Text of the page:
Tasting the Innis & Gunn Winter Beer, 2010

October 4, 2010

Its coming, and its just around the corner… This winter as the Christmas beers begin to flood the LCBO again; we will be getting back the Innis & Gunn Connoisseur’s pack, and in this years pack is the strongest Innis & Gunn ever made – the Winter Beer. My good friends at Innis have been chatting about this beer for a long time now. In the summer I had heard that Dougal (the founder and BrewMaster) was working on a spiced beer, one that he was more excited about than any other beer he has made. This definitely got me excited – I already love the sweet, creamy and caramel oaky flavors of the Innis Original – the idea of a spicier and stronger version for the winter sounded perfect!

We should expect the Connoisseur’s Pack to be made available late October to November for the Christmas Release; probably the best overall beer release at the LCBO. I was fortunate enough to get the Connoisseur’s pack ahead of time thanks to my good friends at Innis & Gunn, and I have been saving the Winter Beer since – until now. The time finally came. I had enjoyed the Original and the Rum Cask that came in the pack, but have been waiting for the right moment to test the Winter Beer on my palate. It was a calm Sunday afternoon, football filled my living room, but my Innis & Gunn glass was empty. Time to fill it! Read the rest of this entry »

Tasting the Innis & Gunn 2010 Highland Cask

August 26, 2010

They are coming very soon to an LCBO near you – finally Canada is going to experience the Innis & Gunn Highland Cask. This 2010 Highland Cask is the 2nd that Innis & Gunn has brewed. In 2009 they made one for Sweden that I was lucky enough to try; that was aged in 18 year old Highland Whisky barrels. This, the 2010 edition brewed for the Canadian Market has been aged in 21 year old barrels from the Speyside region of Scotland. Innis would not say which distillery it was, and there are many. But to give you an idea, they include Aberlour, Belvenie, Cardhu, Glenfarclas, Glenrothes, Linkwood, Macallan, Strathisla, and more.

This Innis, like all special editions, comes in a signature box, this one an earthy green branded with “Highland Cask” on the front. It was aged in “extremely rare oak barrels” for 49 days. Innis & Gunn went to brewing a special beer for these special barrels, and watched it carefully as it matured in the oak until they felt it had reached its prime. This Highland Cask is brewed with pale and amber malts to create a smooth, creamy and biscuit like beer to best complement the light honey and floral notes of the oak. It finished at 7.1% abv. Read the rest of this entry »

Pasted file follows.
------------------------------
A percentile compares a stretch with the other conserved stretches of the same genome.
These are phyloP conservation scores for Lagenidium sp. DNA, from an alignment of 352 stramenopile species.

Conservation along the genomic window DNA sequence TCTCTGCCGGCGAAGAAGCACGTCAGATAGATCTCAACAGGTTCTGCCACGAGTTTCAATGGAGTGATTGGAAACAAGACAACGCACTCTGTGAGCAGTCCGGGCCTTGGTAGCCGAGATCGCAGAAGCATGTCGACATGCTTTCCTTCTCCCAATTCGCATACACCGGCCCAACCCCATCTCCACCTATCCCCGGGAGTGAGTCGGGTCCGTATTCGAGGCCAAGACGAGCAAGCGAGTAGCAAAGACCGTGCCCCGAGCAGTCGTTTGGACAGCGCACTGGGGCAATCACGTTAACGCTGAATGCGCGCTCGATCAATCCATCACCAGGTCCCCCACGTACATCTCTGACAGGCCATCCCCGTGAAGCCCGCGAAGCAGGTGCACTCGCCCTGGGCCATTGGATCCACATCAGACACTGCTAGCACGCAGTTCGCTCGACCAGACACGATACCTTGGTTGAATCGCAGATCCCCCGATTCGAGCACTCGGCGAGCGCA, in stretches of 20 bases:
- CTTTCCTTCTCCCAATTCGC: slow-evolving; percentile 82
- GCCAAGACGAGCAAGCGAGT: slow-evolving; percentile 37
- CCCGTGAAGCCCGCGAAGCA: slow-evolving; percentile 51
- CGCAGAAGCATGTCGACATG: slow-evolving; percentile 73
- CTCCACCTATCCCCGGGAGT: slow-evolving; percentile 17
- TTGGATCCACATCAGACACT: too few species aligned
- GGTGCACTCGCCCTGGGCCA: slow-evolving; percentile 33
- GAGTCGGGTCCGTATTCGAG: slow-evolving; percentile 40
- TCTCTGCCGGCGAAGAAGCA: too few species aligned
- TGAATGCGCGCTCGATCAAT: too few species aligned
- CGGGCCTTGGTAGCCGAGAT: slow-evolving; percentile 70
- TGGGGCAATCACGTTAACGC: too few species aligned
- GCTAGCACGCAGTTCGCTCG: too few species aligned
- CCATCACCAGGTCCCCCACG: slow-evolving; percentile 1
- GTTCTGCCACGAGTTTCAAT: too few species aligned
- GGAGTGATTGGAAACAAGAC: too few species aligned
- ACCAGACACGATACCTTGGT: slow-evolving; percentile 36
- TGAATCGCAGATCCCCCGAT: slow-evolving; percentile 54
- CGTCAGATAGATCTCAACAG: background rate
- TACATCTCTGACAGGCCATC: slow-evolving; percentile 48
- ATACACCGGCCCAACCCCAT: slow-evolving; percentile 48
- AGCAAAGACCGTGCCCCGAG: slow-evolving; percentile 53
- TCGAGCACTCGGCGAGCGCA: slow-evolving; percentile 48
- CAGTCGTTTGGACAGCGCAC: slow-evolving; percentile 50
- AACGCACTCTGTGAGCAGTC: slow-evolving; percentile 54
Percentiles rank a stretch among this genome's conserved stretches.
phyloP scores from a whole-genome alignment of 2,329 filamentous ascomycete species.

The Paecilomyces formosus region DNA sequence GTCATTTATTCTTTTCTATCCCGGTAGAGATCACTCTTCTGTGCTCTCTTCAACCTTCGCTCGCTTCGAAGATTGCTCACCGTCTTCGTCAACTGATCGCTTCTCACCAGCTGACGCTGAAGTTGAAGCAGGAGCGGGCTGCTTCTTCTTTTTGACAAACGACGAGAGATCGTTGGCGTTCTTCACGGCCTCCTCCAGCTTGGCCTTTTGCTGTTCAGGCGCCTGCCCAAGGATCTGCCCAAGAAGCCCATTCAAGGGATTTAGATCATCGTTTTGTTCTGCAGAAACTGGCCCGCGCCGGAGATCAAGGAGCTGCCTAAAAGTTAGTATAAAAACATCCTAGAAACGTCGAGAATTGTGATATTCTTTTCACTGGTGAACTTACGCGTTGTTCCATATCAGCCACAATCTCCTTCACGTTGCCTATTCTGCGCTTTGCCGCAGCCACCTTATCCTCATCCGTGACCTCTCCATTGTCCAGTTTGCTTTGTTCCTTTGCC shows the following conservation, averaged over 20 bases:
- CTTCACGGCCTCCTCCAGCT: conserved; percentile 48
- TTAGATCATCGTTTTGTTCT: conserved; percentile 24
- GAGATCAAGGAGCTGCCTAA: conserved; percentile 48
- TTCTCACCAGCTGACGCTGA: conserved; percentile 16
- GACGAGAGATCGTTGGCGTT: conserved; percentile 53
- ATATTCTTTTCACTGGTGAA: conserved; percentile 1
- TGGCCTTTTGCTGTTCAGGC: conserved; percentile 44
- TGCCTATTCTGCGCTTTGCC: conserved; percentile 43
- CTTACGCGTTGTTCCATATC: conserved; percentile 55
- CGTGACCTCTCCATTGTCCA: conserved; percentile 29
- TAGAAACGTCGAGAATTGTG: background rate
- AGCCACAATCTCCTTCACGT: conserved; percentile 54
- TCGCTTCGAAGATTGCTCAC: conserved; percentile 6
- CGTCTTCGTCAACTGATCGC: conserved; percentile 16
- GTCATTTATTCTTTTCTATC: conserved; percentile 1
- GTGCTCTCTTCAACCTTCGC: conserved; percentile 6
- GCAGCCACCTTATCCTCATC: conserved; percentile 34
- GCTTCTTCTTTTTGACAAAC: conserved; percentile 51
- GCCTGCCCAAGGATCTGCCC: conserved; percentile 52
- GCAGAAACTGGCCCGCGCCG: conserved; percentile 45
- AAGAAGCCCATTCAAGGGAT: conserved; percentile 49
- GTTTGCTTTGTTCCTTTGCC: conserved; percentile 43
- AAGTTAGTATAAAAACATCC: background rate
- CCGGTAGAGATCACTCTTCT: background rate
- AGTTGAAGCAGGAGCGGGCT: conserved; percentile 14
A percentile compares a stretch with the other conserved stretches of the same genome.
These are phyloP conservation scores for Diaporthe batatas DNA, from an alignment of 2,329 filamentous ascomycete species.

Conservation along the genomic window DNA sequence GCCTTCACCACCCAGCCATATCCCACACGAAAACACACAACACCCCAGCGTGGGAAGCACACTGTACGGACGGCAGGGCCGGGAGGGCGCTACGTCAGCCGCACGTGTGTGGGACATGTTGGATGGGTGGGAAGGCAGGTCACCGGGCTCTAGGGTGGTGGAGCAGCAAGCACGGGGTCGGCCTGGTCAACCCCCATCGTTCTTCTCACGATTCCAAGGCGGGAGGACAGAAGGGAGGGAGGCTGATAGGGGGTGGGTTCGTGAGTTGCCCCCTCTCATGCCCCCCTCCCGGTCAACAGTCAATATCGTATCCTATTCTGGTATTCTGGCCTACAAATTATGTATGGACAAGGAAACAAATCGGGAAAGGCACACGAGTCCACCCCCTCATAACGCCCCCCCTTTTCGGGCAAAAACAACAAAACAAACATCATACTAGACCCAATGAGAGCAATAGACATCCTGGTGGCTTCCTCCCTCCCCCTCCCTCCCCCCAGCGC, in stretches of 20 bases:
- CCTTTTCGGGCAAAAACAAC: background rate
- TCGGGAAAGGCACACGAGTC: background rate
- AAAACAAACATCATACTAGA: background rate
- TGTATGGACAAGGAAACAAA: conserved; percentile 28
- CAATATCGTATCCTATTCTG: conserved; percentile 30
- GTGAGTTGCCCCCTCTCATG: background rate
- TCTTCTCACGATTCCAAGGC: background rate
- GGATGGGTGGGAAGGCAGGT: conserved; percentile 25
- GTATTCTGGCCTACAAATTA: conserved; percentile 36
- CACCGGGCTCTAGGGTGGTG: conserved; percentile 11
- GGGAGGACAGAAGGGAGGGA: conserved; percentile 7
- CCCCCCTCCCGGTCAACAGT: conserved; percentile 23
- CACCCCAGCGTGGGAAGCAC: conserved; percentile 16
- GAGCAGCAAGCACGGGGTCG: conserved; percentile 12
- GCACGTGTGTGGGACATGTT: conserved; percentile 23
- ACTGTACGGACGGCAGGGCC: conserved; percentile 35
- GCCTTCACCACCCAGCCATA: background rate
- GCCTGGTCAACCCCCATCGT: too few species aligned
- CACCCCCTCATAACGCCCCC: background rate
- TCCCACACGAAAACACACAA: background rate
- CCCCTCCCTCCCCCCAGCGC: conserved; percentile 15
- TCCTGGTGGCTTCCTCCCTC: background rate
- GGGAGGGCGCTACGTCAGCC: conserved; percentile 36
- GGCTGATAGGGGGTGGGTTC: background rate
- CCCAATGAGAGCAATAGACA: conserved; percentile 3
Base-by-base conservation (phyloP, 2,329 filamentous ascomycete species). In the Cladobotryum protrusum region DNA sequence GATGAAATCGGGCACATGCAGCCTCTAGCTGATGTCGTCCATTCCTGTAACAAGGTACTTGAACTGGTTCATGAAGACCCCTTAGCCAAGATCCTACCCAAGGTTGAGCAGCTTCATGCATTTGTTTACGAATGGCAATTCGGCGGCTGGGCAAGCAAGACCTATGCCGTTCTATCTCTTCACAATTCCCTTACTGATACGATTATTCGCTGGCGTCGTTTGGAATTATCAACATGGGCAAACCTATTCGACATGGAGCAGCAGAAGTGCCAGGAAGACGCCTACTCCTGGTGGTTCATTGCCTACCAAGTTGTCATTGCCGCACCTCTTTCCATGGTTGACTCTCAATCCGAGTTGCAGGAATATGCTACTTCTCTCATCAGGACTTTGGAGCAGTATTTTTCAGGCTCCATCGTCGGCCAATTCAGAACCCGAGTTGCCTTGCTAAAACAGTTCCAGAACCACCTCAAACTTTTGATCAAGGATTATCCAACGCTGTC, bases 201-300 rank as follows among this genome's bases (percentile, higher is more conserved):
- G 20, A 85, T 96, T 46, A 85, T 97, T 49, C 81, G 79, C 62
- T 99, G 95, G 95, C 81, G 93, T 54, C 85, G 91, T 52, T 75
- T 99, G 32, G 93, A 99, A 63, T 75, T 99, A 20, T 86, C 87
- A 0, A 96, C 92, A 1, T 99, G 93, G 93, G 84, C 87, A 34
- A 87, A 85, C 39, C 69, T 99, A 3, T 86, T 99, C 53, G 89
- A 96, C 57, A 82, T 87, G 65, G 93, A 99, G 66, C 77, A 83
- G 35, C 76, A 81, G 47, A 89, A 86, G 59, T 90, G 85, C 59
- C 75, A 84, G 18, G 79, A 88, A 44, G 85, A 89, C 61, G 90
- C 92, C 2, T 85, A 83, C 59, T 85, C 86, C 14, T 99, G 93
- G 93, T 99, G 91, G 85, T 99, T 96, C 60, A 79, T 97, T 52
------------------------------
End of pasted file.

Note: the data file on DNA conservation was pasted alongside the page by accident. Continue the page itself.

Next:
Real Beer, with Stephen Rich: THE SHOW!

August 20, 2010

My love and passion for real beer… In video form.! Read the rest of this entry »

Looking Forward to What Innis & Gunn has in Store for Us

August 20, 2010

Since 2006 Innis & Gunn has brought us special edition beers every holiday season. And now it seems like Canada’s enthusiasm for this Scottish Oak Aged Beer is paying off! Now we get both a special edition beer that comes in individually sealed boxes, as well a a connoisseurs pack with three beers and an Innis & Gunn stemmed beer glass.

This year in the connoisseurs pack you will get the Original, the Rum Cask is back, and the new Winter Beer – which is 8.5%, and tremendously exciting! Innis & Gunn insiders have said to me that they have never seen Dougal (the founder) more excited about a beer. I am madly excited to try this special winter beer. I will post new reviews of each of these beers in the coming weeks, as well as full descriptions of them. Read the rest of this entry »

Comparing the 2009 to the 2010 Innis & Gunn Canadian Cask

July 1, 2010

How much of a difference can 1 year really make? Well, I just tested that, and it can make a big difference. But with the Innis & Gunn Canadian Casks the differences are more than just age; they are also organic. You see, Innis & Gunn changed the recipe for the 2010 version slightly; they brewed it with malted crystal rye rather than fresh rye, and more of it, to give it a deeper and richer flavor, it was aged in older, more refined Oak Rye Barrels, and it was matured for 54 days rather than 71 leaving it with a better oak characteristic as far as Innis & Gunn was concerned.

So now we have two rye beers created specifically for Canadians to Celebrate Canada Day; one is fresh, and the other is now 1 year old. This is my kind of beer tasting! Read the rest of this entry »

Tasting the 2009 Innis & Gunn Canadian Cask

July 1, 2010